What is an elevator pitch and why do you need one? An elevator pitch is a short one-to two-sentence description about your book. It's the briefest of the briefest descriptions you can develop. The reason elevator pitches are important is that we have an ever-shrinking attention span, so you need to capture someone's attention in a very short, succinct pitch.
How do you begin crafting an elevator pitch? The first step is to look at the core of your book. What is your book about, really? Looking at the core of your book will help you determine the primary message. The next step is to look at the real benefits to the reader. Not what you think the reader wants to know but what they actually need: What's in it for the reader?
When I worked with people on elevator pitches, I found that they often kept the best sentence for last. This comes from being an author and saving the crescendo of the story until the final chapter. You don't want to do that in an elevator pitch. You want to lead with the tease that will pull the reader in.
When would you use an elevator pitch? You might use it to promote yourself to the media, to book a speaking event, or to pitch a blogger. Elevator pitches can be used for a number of reasons and in a variety of ways. Once you create a great elevator pitch, you may find yourself using it over and over again. That's a good thing!
Components of a Great Elevator Pitch
All elevator pitches have particular relevance to them, but for the most part, every elevator pitch must:
- Have emotional appeal
- Be helpful
- Be insightful
- Be timely
- Matter to your reader!
Essential Elements of a Powerful Elevator Pitch
- Concise: Your pitch needs to be short, sweet, and to the point.
- Clear: Save your five dollar words for another time. For your elevator pitch to be effective, you must use simple language any layperson can understand. If you make someone think about a word, you'll lose them and the effectiveness of your elevator pitch will go right out the window as well.
- Passion: If you're not passionate about your topic, how can you expect anyone else to be?
- Visual: Use words that bring visual elements to your reader's mind. It helps to make your message more memorable and brings the reader into your story.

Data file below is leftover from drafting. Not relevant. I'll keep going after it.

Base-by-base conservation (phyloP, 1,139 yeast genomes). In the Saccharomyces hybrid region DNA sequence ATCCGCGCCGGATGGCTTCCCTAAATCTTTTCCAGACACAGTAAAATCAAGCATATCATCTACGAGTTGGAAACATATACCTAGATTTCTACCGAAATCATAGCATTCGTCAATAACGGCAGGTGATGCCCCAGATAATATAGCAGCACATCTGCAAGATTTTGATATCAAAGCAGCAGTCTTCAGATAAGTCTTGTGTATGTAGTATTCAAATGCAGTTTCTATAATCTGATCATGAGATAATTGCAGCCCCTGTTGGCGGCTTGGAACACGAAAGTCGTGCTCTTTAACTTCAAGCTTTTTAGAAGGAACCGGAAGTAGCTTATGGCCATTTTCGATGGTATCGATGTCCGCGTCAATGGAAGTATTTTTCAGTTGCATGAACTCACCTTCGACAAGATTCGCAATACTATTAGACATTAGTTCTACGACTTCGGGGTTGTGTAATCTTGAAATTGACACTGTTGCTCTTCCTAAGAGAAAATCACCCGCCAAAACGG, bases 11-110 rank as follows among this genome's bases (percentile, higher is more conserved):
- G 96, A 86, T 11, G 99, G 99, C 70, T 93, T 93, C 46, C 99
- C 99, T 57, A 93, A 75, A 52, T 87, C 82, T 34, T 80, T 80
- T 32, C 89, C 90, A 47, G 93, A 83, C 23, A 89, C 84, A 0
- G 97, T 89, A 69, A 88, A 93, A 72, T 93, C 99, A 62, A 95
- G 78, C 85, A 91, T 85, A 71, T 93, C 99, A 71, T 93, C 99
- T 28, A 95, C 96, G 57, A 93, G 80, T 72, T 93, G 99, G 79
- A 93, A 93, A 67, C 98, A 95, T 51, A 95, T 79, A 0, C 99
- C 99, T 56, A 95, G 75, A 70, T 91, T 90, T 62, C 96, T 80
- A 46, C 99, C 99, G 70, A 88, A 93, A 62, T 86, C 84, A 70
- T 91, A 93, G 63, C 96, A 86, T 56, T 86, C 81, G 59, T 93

- Stories: People love stories. It's the biggest element of the elevator pitch: tell the story. I also find that when the pitch is woven into the story, it often helps to create a smoother presentation.
How to Craft Your Killer Elevator Pitch
- Write it down: Start by writing a very short story so you can tell the story of your book in two paragraphs. This will get the juices flowing. As you start to edit your story down from 200,000 words to two paragraphs, you'll start to see why it's important to pull only the most essential elements from your story to craft your elevator pitch.
- Make a list: Write down 10 to 20 things that your book does for the reader. These can be action statements, benefits, or book objectives.
- Record yourself: Next, record yourself and see how you sound. I can almost guarantee you that you will not like the first few drafts you try. That actually is a really good thing. If you like the first thing that you write, it probably won't be that effective. Recording yourself will help you listen to what you're saying and figure out how to fine-tune it.
- Rest: I highly recommend that you give yourself enough time to do your elevator pitch. Ideally you want to let it rest overnight, if not longer. Remember the elevator pitch is perhaps the most important thing that you created in your marketing package. You want to make sure it's right.
Having a prepared "pitch" for your book will help you enormously, whether you are pitching the media, an agent, a publisher, or even a bookstore. Having a short, concise pitch will get and keep someone's attention and also, increase your chances for a positive desired outcome. Keep in mind that if your elevator pitch is tied to current events, it might change as events change. A good elevator pitch can be fluid, but it should always be an attention grabber. In a world cluttered with information and filled with noise, the shorter and more focused you can be, the more exposure you will get for your message!
Follow Penny C. Sansevieri on Twitter: www.twitter.com/bookgal